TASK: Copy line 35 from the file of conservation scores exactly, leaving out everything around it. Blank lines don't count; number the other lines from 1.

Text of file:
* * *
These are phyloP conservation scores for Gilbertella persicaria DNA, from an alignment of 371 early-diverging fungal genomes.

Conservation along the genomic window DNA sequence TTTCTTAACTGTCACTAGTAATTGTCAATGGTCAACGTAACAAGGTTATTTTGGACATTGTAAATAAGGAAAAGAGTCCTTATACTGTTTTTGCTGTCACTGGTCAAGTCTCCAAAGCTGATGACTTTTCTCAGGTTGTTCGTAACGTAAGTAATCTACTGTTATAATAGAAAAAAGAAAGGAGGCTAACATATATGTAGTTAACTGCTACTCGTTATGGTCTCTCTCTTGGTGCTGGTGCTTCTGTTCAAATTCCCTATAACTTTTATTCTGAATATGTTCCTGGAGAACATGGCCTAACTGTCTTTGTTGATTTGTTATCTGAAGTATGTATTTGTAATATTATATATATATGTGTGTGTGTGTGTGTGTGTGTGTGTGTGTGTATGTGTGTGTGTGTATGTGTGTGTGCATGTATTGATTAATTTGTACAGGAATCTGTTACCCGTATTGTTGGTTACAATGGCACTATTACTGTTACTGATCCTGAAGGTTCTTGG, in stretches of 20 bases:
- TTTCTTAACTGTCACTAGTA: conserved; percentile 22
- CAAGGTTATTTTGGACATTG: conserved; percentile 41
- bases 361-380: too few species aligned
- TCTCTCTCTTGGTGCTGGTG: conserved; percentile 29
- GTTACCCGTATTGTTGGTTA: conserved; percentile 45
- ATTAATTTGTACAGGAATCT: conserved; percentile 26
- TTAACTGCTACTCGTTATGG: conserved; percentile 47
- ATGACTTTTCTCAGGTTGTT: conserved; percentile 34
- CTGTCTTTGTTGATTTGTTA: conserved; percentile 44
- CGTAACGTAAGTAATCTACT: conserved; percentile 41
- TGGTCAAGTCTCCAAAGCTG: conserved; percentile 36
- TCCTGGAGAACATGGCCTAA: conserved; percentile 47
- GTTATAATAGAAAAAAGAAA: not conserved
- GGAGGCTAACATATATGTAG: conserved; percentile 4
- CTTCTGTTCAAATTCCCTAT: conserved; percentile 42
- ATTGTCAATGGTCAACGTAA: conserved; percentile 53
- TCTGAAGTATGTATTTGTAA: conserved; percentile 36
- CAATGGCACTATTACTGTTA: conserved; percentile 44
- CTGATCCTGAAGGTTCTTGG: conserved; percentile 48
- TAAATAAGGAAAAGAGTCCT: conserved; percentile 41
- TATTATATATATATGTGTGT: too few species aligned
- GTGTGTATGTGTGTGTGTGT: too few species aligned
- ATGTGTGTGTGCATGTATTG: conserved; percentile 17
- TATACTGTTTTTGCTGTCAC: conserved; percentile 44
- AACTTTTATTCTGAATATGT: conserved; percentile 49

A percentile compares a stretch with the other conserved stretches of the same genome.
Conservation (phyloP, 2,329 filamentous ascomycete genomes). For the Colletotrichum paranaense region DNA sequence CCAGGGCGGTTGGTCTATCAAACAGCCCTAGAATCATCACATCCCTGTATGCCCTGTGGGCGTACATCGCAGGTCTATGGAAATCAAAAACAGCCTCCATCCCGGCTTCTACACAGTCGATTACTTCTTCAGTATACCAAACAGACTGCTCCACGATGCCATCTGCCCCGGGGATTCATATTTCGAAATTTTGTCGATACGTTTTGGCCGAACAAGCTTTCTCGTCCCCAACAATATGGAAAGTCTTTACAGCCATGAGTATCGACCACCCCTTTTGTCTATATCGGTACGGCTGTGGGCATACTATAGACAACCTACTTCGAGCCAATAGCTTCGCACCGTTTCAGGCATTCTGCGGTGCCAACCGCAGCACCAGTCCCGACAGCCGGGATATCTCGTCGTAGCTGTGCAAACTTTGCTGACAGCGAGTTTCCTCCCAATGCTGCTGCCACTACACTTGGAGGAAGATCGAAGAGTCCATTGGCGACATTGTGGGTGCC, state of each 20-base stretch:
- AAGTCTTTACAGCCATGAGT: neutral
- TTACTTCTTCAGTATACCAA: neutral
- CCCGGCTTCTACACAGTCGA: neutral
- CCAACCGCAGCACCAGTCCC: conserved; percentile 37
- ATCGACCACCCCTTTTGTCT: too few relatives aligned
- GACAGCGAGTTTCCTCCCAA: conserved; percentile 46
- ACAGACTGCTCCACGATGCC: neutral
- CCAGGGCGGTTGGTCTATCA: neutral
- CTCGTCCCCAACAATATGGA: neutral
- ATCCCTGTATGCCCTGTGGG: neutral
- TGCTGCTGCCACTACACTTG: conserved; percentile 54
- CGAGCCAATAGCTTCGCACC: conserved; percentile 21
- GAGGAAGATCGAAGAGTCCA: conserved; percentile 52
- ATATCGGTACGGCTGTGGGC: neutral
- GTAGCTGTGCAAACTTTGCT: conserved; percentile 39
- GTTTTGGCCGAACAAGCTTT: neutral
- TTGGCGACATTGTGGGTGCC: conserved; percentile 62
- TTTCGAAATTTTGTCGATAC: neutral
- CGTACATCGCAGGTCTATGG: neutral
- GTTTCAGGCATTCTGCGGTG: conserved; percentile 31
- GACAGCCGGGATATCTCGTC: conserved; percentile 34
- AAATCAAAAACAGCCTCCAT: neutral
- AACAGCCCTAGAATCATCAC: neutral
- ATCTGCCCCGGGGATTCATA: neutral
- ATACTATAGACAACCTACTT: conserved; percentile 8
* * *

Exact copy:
- GACAGCGAGTTTCCTCCCAA: conserved; percentile 46